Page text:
• EIA has lowered U.S. crude oil production estimates for 2020 by 370,000 b/d from the previous STEO. EIA expects crude production to average 11.3 million b/d in 2020 and 11.1 million b/d in 2021, down from 12.2 million b/d in 2019. Recently released EIA data show that average monthly U.S. oil production for May was 1.2 million b/d lower than the July STEO forecast, indicating more extensive production curtailments than previously estimated. Also, EIA’s August STEO assumes that the Dakota Access Pipeline will remain operational. A U.S. District Court ordered on July 6 the temporary closure of the Dakota Access Pipeline beginning in early August. A U.S. appeals court has overturned the lower court decision, allowing the pipeline to remain running while further litigation proceedings continue.
  • In July, the Henry Hub natural gas spot price averaged $1.77 per million British thermal units (MMBtu). EIA expects natural gas prices will generally rise through the end of 2021 but the sharpest increases will be during this fall and winter when they rise from an average of $2.11/MMBtu in September to $3.14/MMBtu in February. EIA expects that rising demand heading into winter, combined with reduced production, will cause upward price pressures. EIA forecasts that Henry Hub natural gas spot prices will average $2.03/MMBtu in 2020 and $3.14/MMBtu in 2021.
  • EIA estimates that total U.S. working natural gas in storage ended July at about 3.3 trillion cubic feet (Tcf), 15% more than the five-year (2015–19) average. In the forecast, inventories rise by 2.0 Tcf during the April-through-October injection season to reach nearly 4.0 Tcf on October 31.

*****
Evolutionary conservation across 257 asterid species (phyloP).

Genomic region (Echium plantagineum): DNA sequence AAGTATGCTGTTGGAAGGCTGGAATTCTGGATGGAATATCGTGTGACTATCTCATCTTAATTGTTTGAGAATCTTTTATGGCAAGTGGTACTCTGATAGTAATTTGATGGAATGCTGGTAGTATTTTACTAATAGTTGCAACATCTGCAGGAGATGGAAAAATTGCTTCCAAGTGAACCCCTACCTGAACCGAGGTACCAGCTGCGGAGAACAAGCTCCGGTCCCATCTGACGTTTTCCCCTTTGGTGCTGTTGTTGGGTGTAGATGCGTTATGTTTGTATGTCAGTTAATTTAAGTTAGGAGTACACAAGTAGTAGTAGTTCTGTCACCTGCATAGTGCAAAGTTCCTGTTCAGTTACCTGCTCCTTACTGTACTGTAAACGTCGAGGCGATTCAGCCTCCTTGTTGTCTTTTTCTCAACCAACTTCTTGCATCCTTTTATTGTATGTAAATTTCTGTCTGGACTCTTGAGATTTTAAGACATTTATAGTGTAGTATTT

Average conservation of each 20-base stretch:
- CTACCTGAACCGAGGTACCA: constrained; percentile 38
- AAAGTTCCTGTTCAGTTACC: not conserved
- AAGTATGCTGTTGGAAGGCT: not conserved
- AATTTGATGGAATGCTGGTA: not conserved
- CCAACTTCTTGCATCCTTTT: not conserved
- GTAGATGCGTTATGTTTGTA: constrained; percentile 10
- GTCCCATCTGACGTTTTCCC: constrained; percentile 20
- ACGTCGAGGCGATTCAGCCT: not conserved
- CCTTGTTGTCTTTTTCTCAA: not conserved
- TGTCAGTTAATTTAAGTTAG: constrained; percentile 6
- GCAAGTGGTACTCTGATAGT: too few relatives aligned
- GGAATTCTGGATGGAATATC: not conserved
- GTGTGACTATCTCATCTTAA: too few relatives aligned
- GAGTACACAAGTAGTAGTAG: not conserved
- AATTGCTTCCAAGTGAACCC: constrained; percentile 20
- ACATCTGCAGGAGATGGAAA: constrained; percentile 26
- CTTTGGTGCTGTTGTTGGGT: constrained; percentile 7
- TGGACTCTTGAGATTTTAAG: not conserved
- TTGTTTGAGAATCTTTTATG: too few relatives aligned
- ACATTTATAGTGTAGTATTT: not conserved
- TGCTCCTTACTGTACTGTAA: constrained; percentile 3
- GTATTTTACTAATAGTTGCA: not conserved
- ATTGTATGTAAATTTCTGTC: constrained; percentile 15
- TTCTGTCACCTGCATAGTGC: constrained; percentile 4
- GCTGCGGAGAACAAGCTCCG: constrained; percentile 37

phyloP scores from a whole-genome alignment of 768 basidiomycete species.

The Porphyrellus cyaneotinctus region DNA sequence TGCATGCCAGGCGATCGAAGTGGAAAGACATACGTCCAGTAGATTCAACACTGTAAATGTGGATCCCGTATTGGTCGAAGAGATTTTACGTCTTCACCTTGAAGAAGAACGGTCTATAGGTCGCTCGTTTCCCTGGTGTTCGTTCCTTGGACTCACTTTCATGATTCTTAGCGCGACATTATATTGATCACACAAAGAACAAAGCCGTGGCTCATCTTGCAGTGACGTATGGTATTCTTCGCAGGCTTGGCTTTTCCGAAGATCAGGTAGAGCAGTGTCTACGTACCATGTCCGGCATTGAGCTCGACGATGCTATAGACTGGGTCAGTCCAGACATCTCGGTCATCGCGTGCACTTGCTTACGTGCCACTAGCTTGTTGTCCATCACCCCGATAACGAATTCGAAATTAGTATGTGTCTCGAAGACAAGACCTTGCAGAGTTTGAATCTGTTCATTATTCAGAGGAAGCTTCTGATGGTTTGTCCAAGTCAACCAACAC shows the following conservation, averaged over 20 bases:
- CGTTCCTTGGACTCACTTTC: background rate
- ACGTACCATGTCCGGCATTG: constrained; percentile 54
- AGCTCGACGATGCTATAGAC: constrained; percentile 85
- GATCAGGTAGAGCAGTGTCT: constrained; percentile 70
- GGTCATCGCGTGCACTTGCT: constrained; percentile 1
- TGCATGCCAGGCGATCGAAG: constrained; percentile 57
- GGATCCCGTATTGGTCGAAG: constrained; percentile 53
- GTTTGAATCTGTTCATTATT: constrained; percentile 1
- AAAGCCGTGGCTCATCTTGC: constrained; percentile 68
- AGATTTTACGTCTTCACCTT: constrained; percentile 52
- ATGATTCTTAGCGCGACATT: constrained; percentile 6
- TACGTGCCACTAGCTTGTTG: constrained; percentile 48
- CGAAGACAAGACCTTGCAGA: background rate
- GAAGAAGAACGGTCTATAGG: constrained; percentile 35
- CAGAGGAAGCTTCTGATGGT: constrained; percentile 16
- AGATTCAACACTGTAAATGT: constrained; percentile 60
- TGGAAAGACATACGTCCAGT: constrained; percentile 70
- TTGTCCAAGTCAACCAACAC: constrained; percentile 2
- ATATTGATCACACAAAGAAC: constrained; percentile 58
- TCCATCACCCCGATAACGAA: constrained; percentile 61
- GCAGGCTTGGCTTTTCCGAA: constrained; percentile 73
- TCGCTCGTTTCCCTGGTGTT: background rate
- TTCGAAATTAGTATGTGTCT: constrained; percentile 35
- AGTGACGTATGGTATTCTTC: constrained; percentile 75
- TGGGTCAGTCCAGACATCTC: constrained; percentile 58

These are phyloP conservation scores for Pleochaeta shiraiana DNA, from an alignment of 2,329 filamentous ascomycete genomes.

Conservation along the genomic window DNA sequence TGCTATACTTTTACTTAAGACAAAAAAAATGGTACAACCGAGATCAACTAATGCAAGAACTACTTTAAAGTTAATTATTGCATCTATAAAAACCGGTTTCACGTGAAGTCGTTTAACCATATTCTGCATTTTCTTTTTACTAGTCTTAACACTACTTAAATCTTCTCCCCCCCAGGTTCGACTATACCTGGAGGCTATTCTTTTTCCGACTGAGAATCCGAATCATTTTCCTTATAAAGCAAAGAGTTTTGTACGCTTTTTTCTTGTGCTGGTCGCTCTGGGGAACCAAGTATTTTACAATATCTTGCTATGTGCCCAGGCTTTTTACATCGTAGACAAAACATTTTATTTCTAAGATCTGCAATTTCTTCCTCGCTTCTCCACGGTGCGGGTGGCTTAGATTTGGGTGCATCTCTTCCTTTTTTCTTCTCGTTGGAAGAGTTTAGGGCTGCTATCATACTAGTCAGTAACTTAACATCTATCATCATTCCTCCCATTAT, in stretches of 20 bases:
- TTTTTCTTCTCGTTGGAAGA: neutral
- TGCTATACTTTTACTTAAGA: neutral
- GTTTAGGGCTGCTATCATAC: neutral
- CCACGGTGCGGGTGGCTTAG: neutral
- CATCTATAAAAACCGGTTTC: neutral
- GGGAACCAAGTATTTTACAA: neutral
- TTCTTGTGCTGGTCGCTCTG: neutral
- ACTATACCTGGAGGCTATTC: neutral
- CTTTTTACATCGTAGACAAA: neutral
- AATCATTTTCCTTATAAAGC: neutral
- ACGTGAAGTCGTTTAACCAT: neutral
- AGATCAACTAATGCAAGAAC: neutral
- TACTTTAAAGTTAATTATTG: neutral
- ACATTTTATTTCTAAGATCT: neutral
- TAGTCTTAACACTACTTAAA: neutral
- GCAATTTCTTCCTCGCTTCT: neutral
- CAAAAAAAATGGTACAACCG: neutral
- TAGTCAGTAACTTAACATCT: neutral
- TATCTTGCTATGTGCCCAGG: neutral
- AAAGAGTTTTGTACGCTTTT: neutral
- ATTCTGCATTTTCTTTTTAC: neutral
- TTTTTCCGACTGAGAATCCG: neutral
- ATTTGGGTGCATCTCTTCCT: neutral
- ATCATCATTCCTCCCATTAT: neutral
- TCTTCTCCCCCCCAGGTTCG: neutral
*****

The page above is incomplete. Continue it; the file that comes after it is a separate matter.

• EIA expects that total U.S. consumption of natural gas will average 82.4 billion cubic feet per day (Bcf/d) in 2020, down 3.0% from 2019. The largest decline in consumption occurs in the industrial sector, which EIA forecasts will average 22.0 Bcf/d in 2020, down 1.0 Bcf/d from 2019, as a result of reduced manufacturing activity. The decline in total U.S. consumption also reflects lower heating demand in early 2020, contributing to residential and commercial demand in 2020 averaging 12.8 Bcf/d (down 0.9 Bcf/d from 2019) and 8.8 Bcf/d (down 0.8 Bcf/d from 2019), respectively.
  • U.S. dry natural gas production set an annual record in 2019, averaging 92.2 Bcf/d. EIA forecasts dry natural gas production will average 88.7 Bcf/d in 2020, with monthly production falling from its monthly average peak of 96.2 Bcf/d in November 2019 to 82.7 Bcf/d by April 2021, before increasing slightly. Natural gas production declines the most in the Permian region, where EIA expects low crude oil prices will reduce associated natural gas output from oil-directed rigs. EIA’s forecast of dry natural gas production in the United States averages 84.0 Bcf/d in 2021. EIA expects production to begin rising in the second quarter of 2021 in response to higher natural gas and crude oil prices.
  • EIA estimates that U.S. liquefied natural gas (LNG) exports will average 5.5 Bcf/d in 2020 and will average 7.3 Bcf/d in 2021. EIA expects that U.S. LNG exports will decline through the end of the summer as a result of reduced global demand for natural gas. U.S. exports of LNG in July 2020 averaged 3.1 Bcf/d, which is about the same as in May 2018, when the available liquefaction capacity was about one-third of the current capacity. Declines in global natural gas demand associated with COVID-19 mitigation efforts, high natural gas storage inventories in Europe and Asia, and an on-going expansion in LNG liquefaction capacity have contributed to natural gas and LNG prices reaching all-time historical lows. Low international prices have affected the economic competitiveness of U.S. LNG exports and have led to numerous cargo cancellations, particularly at the Sabine Pass, Corpus Christi, and Freeport LNG export terminals. EIA expects LNG exports from the United States to remain low in the next few months. Based on numerous trade press reports, EIA estimates about 45 cargoes have been canceled for upcoming August shipments and about 30 cargoes have been canceled for September shipments.